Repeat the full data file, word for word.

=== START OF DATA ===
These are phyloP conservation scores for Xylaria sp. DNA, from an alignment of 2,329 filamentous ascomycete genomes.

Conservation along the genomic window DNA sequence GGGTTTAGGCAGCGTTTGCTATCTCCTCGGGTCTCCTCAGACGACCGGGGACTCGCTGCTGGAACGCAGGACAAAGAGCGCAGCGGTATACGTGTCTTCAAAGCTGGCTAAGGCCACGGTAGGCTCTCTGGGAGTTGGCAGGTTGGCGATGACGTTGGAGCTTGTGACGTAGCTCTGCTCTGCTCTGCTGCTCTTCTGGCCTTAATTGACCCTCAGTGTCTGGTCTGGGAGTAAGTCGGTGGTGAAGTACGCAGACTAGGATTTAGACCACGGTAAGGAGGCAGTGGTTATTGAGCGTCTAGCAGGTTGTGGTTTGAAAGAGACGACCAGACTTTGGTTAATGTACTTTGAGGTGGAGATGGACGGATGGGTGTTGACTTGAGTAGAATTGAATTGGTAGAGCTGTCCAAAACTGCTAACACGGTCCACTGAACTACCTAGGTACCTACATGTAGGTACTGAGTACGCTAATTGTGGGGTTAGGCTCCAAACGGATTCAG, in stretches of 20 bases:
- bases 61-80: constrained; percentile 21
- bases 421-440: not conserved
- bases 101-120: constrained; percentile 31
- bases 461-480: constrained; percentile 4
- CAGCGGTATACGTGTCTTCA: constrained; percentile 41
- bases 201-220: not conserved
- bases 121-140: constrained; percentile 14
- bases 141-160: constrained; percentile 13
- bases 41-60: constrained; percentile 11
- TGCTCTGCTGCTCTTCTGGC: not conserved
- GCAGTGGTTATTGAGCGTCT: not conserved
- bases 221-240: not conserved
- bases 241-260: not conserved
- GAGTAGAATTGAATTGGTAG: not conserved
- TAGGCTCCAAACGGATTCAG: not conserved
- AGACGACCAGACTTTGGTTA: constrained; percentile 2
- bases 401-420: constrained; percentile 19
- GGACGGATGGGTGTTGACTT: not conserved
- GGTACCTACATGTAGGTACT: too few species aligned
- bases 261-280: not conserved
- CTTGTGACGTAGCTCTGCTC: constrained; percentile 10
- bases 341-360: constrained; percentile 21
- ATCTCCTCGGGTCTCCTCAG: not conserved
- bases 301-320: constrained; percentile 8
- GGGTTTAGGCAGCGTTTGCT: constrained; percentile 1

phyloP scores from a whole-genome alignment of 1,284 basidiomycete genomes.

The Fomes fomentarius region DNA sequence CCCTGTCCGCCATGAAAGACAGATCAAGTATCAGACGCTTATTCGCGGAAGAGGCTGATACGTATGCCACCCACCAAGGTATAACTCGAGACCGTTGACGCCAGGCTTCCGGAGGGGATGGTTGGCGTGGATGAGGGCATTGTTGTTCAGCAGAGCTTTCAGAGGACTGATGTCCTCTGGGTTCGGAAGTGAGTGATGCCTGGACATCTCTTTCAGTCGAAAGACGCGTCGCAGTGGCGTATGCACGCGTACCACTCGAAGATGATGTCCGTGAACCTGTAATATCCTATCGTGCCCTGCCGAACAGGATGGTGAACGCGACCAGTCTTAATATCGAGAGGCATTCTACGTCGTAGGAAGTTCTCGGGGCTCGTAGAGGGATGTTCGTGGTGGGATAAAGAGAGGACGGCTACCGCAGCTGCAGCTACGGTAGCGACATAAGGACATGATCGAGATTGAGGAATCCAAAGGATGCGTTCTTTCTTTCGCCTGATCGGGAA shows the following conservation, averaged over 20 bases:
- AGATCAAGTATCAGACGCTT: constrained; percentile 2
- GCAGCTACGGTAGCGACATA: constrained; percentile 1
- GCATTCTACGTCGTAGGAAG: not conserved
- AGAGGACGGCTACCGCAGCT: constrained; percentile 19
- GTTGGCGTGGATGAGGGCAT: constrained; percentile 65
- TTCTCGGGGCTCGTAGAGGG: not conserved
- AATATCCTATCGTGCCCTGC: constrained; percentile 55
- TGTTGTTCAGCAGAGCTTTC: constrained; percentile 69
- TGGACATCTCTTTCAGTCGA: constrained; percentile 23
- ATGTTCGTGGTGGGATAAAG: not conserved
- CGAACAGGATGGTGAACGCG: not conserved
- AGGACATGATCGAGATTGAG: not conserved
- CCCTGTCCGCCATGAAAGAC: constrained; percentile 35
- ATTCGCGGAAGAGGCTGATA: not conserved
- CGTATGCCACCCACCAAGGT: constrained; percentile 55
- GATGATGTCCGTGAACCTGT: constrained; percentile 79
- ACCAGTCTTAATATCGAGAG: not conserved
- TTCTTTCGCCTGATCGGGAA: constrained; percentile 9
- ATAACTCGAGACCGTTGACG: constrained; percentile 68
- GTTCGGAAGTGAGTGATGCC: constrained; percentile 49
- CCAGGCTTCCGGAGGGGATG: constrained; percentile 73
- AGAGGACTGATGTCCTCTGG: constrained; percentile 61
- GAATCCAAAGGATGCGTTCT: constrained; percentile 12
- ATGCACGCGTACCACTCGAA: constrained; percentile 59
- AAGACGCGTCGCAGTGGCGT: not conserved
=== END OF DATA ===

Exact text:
These are phyloP conservation scores for Xylaria sp. DNA, from an alignment of 2,329 filamentous ascomycete genomes.

Conservation along the genomic window DNA sequence GGGTTTAGGCAGCGTTTGCTATCTCCTCGGGTCTCCTCAGACGACCGGGGACTCGCTGCTGGAACGCAGGACAAAGAGCGCAGCGGTATACGTGTCTTCAAAGCTGGCTAAGGCCACGGTAGGCTCTCTGGGAGTTGGCAGGTTGGCGATGACGTTGGAGCTTGTGACGTAGCTCTGCTCTGCTCTGCTGCTCTTCTGGCCTTAATTGACCCTCAGTGTCTGGTCTGGGAGTAAGTCGGTGGTGAAGTACGCAGACTAGGATTTAGACCACGGTAAGGAGGCAGTGGTTATTGAGCGTCTAGCAGGTTGTGGTTTGAAAGAGACGACCAGACTTTGGTTAATGTACTTTGAGGTGGAGATGGACGGATGGGTGTTGACTTGAGTAGAATTGAATTGGTAGAGCTGTCCAAAACTGCTAACACGGTCCACTGAACTACCTAGGTACCTACATGTAGGTACTGAGTACGCTAATTGTGGGGTTAGGCTCCAAACGGATTCAG, in stretches of 20 bases:
- bases 61-80: constrained; percentile 21
- bases 421-440: not conserved
- bases 101-120: constrained; percentile 31
- bases 461-480: constrained; percentile 4
- CAGCGGTATACGTGTCTTCA: constrained; percentile 41
- bases 201-220: not conserved
- bases 121-140: constrained; percentile 14
- bases 141-160: constrained; percentile 13
- bases 41-60: constrained; percentile 11
- TGCTCTGCTGCTCTTCTGGC: not conserved
- GCAGTGGTTATTGAGCGTCT: not conserved
- bases 221-240: not conserved
- bases 241-260: not conserved
- GAGTAGAATTGAATTGGTAG: not conserved
- TAGGCTCCAAACGGATTCAG: not conserved
- AGACGACCAGACTTTGGTTA: constrained; percentile 2
- bases 401-420: constrained; percentile 19
- GGACGGATGGGTGTTGACTT: not conserved
- GGTACCTACATGTAGGTACT: too few species aligned
- bases 261-280: not conserved
- CTTGTGACGTAGCTCTGCTC: constrained; percentile 10
- bases 341-360: constrained; percentile 21
- ATCTCCTCGGGTCTCCTCAG: not conserved
- bases 301-320: constrained; percentile 8
- GGGTTTAGGCAGCGTTTGCT: constrained; percentile 1

phyloP scores from a whole-genome alignment of 1,284 basidiomycete genomes.

The Fomes fomentarius region DNA sequence CCCTGTCCGCCATGAAAGACAGATCAAGTATCAGACGCTTATTCGCGGAAGAGGCTGATACGTATGCCACCCACCAAGGTATAACTCGAGACCGTTGACGCCAGGCTTCCGGAGGGGATGGTTGGCGTGGATGAGGGCATTGTTGTTCAGCAGAGCTTTCAGAGGACTGATGTCCTCTGGGTTCGGAAGTGAGTGATGCCTGGACATCTCTTTCAGTCGAAAGACGCGTCGCAGTGGCGTATGCACGCGTACCACTCGAAGATGATGTCCGTGAACCTGTAATATCCTATCGTGCCCTGCCGAACAGGATGGTGAACGCGACCAGTCTTAATATCGAGAGGCATTCTACGTCGTAGGAAGTTCTCGGGGCTCGTAGAGGGATGTTCGTGGTGGGATAAAGAGAGGACGGCTACCGCAGCTGCAGCTACGGTAGCGACATAAGGACATGATCGAGATTGAGGAATCCAAAGGATGCGTTCTTTCTTTCGCCTGATCGGGAA shows the following conservation, averaged over 20 bases:
- AGATCAAGTATCAGACGCTT: constrained; percentile 2
- GCAGCTACGGTAGCGACATA: constrained; percentile 1
- GCATTCTACGTCGTAGGAAG: not conserved
- AGAGGACGGCTACCGCAGCT: constrained; percentile 19
- GTTGGCGTGGATGAGGGCAT: constrained; percentile 65
- TTCTCGGGGCTCGTAGAGGG: not conserved
- AATATCCTATCGTGCCCTGC: constrained; percentile 55
- TGTTGTTCAGCAGAGCTTTC: constrained; percentile 69
- TGGACATCTCTTTCAGTCGA: constrained; percentile 23
- ATGTTCGTGGTGGGATAAAG: not conserved
- CGAACAGGATGGTGAACGCG: not conserved
- AGGACATGATCGAGATTGAG: not conserved
- CCCTGTCCGCCATGAAAGAC: constrained; percentile 35
- ATTCGCGGAAGAGGCTGATA: not conserved
- CGTATGCCACCCACCAAGGT: constrained; percentile 55
- GATGATGTCCGTGAACCTGT: constrained; percentile 79
- ACCAGTCTTAATATCGAGAG: not conserved
- TTCTTTCGCCTGATCGGGAA: constrained; percentile 9
- ATAACTCGAGACCGTTGACG: constrained; percentile 68
- GTTCGGAAGTGAGTGATGCC: constrained; percentile 49
- CCAGGCTTCCGGAGGGGATG: constrained; percentile 73
- AGAGGACTGATGTCCTCTGG: constrained; percentile 61
- GAATCCAAAGGATGCGTTCT: constrained; percentile 12
- ATGCACGCGTACCACTCGAA: constrained; percentile 59
- AAGACGCGTCGCAGTGGCGT: not conserved